Wednesday, October 19, 2011

Struggling along the wrong path, looking for the right path

In my work, I see many people trying to pursue a particular path. Many succeed at it, but many others fail. With those who fail, it is often clear to me that the path they are pursuing is not a good fit for them. It takes them longer to see it. They have in their mind that they have certain goals, and they persist at those goals despite all the difficulties. That's what our culture tells us -- if you work hard enough, you can be anything. But the problem is, we can't be anything. We are ourselves, and can't be someone else. Sure, we can develop capacities in areas that are not our natural strengths through hard work, but there is only so far that hard work will take us. It won't change our fundamental natures.

I see these people pursuing a path that is not right for them, and I see them blaming the environment. They say it's the fault of the system for making it so hard. And I can't suggest to them that maybe this path is not right for them, because if I do that, they will see me as part of the broken system, they will say that the problem is that I don't believe in them, they will say it is not a supportive environment.

Then finally, they decide to change paths. They cast blame on the old failed path for not welcoming them. But that's not what happened. What happened was they did not fit the path they were pursuing. And when they change paths, suddenly they are gliding into success and happiness.

I have been through the same thing. At the first place I worked after college there were a handful of us who were recent college graduates, working as administrative assistants at an organization that did worthy things. We were there because we liked the organization, and because we needed jobs. We never wanted to be administrative assistants. And so we complained and crusaded about how poorly administrative assistants were treated. But those who really were career administrative assistants, they didn't have such complaints. The problem was not that administrative assistants were treated poorly. The problem was that we did not want to be administrative assistants.

Later, I had an internship that I was unhappy with. I complained that they did not let me take much responsibility, they did not let me get involved in interesting tasks, but relegated me to menial ones. In retrospect, I realized the work they did was not a fit for me. If it had been, I would have been drawn by it, I would have become engaged.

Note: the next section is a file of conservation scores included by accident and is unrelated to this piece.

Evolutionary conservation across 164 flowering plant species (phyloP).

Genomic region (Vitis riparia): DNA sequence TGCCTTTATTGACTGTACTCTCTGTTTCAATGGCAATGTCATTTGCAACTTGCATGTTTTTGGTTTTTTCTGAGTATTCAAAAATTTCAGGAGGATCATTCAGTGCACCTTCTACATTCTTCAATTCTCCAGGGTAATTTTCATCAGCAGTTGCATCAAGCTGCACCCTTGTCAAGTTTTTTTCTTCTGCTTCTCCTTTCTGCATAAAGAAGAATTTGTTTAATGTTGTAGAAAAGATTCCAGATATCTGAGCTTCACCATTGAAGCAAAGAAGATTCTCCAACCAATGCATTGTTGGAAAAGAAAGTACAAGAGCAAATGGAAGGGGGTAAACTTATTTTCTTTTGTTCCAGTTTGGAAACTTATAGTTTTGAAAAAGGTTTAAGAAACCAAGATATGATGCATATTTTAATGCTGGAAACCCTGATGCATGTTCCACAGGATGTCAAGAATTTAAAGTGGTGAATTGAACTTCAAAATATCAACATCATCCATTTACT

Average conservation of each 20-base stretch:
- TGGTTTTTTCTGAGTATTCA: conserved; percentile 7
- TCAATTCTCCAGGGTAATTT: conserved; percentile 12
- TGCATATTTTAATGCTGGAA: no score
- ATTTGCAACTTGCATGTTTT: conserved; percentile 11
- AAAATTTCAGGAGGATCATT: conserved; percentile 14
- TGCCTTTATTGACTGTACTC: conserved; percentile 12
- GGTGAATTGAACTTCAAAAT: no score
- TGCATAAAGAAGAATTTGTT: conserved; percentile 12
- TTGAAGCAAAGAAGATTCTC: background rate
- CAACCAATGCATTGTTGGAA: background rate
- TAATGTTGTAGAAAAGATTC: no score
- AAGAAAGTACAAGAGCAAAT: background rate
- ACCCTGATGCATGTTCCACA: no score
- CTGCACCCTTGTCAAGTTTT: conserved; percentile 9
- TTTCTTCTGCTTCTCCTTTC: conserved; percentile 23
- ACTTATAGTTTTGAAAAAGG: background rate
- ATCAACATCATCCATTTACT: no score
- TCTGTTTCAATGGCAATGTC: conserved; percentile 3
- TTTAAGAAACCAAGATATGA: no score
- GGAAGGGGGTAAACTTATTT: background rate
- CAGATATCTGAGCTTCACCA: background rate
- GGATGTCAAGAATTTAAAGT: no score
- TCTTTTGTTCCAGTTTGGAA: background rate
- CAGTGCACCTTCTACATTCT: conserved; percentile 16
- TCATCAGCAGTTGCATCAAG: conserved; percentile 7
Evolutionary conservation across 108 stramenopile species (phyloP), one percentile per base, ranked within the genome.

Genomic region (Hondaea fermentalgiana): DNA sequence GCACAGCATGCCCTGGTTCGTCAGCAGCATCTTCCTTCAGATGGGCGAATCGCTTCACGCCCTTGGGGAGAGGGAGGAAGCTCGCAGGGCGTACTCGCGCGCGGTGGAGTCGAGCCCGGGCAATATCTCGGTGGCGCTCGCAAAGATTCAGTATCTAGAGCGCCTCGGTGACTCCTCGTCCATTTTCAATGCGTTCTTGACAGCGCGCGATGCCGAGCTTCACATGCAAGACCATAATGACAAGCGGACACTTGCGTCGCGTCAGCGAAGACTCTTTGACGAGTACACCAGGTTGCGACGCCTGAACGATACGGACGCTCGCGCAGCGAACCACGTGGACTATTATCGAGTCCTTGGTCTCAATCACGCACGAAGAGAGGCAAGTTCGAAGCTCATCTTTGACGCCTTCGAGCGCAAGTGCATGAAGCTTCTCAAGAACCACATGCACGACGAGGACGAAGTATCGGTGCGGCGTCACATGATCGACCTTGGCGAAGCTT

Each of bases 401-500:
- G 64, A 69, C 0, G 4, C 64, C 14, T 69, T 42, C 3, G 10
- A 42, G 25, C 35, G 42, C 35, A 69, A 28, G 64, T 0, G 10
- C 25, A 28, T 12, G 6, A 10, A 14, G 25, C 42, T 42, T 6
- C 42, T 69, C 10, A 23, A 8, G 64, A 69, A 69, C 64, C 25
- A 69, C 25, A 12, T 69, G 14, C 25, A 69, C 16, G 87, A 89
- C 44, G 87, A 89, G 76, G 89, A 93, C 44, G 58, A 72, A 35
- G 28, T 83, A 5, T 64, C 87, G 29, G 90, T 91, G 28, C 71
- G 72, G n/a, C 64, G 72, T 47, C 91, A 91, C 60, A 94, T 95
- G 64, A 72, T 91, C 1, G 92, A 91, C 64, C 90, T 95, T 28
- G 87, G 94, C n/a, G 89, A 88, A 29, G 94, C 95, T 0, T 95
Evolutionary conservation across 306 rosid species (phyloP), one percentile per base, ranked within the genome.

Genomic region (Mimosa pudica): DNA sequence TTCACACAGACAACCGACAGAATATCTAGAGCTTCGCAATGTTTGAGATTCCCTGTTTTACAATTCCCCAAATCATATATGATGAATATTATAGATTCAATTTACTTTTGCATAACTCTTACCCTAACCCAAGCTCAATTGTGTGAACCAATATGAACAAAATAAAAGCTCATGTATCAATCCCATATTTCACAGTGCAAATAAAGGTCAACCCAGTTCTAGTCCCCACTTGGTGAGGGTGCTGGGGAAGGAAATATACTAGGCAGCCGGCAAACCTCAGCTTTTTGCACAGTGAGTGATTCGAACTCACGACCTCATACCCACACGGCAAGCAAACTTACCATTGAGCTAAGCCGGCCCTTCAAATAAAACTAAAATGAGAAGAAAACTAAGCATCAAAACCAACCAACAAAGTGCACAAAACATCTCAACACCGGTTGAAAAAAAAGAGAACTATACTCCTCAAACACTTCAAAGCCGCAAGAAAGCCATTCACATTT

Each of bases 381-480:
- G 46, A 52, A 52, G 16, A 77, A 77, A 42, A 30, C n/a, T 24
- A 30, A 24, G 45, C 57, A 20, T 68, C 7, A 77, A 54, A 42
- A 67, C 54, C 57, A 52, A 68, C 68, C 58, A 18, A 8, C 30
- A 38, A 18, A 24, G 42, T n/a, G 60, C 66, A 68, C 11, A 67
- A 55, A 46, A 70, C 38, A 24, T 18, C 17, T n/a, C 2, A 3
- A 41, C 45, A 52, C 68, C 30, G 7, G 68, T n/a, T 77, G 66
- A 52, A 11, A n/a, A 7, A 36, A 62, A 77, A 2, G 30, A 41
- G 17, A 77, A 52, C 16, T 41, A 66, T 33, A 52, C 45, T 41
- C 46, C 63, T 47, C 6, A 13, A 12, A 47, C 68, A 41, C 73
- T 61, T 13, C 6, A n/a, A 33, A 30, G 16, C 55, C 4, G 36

Then I was looking for jobs, and no one would hire me. Later I realized, I was looking for jobs in a field that did not fit me. I ended up with a job that I didn't have to struggle for, a job that I glided into easily, that I loved.

But now, many years later, I am still in the job I once loved, but I no longer glide into it. It no longer fits me. Now, some things have changed, and I think the place I work is poorly managed. But is it really poorly managed, or is it just that what I am doing no longer fits me?

I have been experiencing a great deal of fatigue at the office. After recently taking a few vacation days and finding myself feeling much stronger while on vacation, I became suspicious that something about my physical office environment was contributing to the fatigue. Then yesterday, I found that when I was at a meeting in another building, I did not feel as much fatigue as I do when in my office. Today, I kept my office window open all day long, and found that I did feel better that way.

So maybe the problem I have been having with my job is not that it is poorly managed, and not that it is no longer the right fit for me, but that I have been physically affected, and that has made it difficult to get engaged in what I am doing.

I am still struggling to figure it all out. It seems like it should be so obvious to us when we are on the right path and when we are on the wrong path, and yet it's not. I feel like we are all so blind about our own situations sometimes. Sometimes, the perspectives of others can help us see what we are blind to. But that is hard too. Different people have different perspectives, and we don't know which ones are right. We believe the people who tell us what we want to hear, and disbelieve those who tell us something else.

It has been more than five years that I have felt not right in my job, and have been looking for a niche where I can earn a living. Yet all the things I look at, it seems they don't welcome me. The activities which I glide right into, which I can do for hours and hours during my free time, are things I could never earn a living at. I don't think there is any rule that says that for every person, there exists a way of earning a living that is a good fit. Maybe it is a futile search.

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